Thursday, May 5, 2011

A Strategy for Risk-Based Testing

In the ten years that I have worked in the software industry, I have come to realize that there is a widespread, but essentially wrong, belief amongst most software companies that software quality is a function of testing. The fact that you test an application extensively does not render it more stable, nor does it provide added value to the customer. How many times have you heard, "This software is not stable enough, we should have had more QA."? Unfortunately, testing has nothing to do with stability. You test to ensure that the software functions as it was initially requested by those who dictate the requirements. Therefore, not testing software increases the risk that the software may not comply with the requirements and won't necessarily provide the expected added business value.

This leads us to risk-based testing, which I would describe as Steve Wakeland defines IT risk, as ‘the likelihood that a program fault will result in an impact on the business’. Further, I would specify an impact on the Requirements. Let me explain. 

The risks are classified  with severity ranking, as do most people, and define severity by measuring the impact, a requirement has on the business. The severity ranking is usually high, medium or low. High meaning the customer definitely requires it and cannot move without getting those delivered and  medium meaning the user has to use some alternative workaround to move without this and achieve the aimed goal and low meaning the customer can STILL work with the software without the actual usage of it.(feel free to specify additional levels for a more granular ranking). 

Thus, testing and risk (as defined by Steve Wakeland) are related. How? Is it a straight line as shown in Figure 1? In that case, the only strategy is: Test anything; it’s sure to lower the risk. 

Step 1: Identify the ‘vital’ Requirements that could  help the customer.  A good example would be pulverizing the requirements into set of scenarios and identify the feasibility of executing them based on the rigidness. However the rigidity is, the entire set is to be considered 'vital'. Since the risk increases with the frequency of use, you should look at the most used feature by a user to identify the riskiest ones.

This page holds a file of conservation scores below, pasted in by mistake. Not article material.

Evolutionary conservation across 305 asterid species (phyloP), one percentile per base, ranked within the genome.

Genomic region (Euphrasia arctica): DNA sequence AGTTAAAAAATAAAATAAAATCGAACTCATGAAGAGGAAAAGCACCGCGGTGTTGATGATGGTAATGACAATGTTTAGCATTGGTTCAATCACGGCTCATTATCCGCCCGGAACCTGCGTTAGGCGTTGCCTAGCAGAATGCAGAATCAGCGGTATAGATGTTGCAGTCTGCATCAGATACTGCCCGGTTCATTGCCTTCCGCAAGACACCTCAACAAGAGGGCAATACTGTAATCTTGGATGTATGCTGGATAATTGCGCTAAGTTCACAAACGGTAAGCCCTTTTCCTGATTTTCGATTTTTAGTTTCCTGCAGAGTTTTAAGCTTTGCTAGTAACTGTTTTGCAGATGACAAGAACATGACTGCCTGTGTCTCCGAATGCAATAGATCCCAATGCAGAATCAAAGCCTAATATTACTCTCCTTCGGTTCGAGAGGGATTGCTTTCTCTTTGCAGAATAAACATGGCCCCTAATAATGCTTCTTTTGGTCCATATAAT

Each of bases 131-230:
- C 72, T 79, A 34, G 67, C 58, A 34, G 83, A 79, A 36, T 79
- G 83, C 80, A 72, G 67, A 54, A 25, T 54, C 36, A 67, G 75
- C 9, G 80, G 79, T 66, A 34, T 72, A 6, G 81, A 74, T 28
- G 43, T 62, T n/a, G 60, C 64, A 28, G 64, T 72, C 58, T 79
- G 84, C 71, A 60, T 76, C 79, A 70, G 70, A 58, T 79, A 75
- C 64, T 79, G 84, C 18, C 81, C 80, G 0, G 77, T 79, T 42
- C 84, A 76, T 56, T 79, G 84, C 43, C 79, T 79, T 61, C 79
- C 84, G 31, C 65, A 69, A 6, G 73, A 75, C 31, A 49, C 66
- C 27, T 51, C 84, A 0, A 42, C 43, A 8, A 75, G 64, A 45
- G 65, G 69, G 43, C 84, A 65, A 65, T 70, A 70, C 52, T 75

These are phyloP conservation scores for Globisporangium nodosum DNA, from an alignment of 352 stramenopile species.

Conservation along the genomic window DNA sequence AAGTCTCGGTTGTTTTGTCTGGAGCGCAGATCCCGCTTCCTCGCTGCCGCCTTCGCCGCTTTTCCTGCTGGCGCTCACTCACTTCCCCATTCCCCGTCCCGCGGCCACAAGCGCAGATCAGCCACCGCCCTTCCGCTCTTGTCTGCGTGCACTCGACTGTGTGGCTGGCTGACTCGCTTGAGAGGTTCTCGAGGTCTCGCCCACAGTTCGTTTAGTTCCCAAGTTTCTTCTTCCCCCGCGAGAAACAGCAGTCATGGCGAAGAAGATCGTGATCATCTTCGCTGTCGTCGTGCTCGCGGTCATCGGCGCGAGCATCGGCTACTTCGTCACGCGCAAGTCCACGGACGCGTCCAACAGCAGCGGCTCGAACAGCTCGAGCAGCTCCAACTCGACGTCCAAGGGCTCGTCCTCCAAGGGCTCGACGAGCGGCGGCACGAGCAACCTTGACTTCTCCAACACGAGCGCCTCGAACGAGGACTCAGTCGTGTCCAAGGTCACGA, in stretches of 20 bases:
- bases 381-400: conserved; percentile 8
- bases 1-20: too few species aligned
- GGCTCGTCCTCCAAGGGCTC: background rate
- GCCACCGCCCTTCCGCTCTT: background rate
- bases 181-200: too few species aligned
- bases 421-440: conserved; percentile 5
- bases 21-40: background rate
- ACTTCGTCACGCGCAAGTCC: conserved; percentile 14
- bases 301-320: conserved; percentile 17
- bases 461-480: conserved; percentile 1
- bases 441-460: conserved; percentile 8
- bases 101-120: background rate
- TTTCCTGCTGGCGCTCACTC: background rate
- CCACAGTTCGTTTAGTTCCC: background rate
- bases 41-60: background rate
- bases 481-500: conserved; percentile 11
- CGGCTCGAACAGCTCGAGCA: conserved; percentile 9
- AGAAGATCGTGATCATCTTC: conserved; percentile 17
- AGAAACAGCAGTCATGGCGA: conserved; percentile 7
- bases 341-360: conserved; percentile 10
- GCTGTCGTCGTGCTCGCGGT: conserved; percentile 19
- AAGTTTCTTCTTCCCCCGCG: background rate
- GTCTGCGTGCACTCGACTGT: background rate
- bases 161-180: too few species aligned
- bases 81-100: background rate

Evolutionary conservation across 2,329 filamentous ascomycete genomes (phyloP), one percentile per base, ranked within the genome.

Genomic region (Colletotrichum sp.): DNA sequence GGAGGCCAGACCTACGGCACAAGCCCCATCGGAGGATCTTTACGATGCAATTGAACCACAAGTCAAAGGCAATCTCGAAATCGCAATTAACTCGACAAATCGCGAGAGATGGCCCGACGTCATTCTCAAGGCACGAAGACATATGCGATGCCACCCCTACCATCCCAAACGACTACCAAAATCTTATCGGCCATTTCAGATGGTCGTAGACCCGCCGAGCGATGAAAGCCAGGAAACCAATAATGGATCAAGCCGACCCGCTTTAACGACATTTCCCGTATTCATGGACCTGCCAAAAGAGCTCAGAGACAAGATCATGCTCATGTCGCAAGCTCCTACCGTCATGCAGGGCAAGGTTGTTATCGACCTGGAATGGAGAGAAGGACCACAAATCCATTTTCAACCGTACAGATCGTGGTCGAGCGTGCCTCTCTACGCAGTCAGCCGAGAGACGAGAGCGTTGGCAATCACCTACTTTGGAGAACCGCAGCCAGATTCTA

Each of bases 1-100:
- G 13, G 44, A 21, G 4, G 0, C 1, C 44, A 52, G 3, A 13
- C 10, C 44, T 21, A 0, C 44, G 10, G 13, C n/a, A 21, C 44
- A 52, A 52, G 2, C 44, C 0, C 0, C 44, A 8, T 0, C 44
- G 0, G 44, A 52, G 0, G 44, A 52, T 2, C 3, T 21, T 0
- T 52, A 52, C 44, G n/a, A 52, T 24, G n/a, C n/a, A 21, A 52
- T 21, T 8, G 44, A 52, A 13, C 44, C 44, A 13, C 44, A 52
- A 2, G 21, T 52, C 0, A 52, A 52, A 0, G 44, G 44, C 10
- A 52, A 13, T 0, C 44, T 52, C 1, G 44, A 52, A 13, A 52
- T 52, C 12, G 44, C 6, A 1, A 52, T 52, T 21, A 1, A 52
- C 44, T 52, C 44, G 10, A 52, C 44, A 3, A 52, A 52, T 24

Step 2: Design and then assign test cases to each functionality listed in Step 1. 

Step 3: Size (in hour or minutes) the QA effort required to run the test cases identified in Step 2. 

Step 4: Sort test cases in ascending order of effort so you have the test case with the minimum effort first. 

Step 5: Start running test cases in the order established in Step 4 until you run out of time.  

Further Reading
Steve Wakeland: Testing as a component of an organizational IT risk management strategy. Cutter IT Journal, August 2002

About the Author
Stephane Besson has explored many aspects of the IT world. As a consultant, he developed AutoCAD-based applications, as well as managed software implementation projects for companies throughout Quebec. As Research and Development director for Karat Software (now Freeborders), he applied XP and Scrum practices to manage J2EE/Oracle projects, before implementing the Rational Unified Process. For the past two years, Stephane has been leading software development at Sigma-RH Solutions using Scrum methodologies for human resources solutions. Stephane Besson can be reached at

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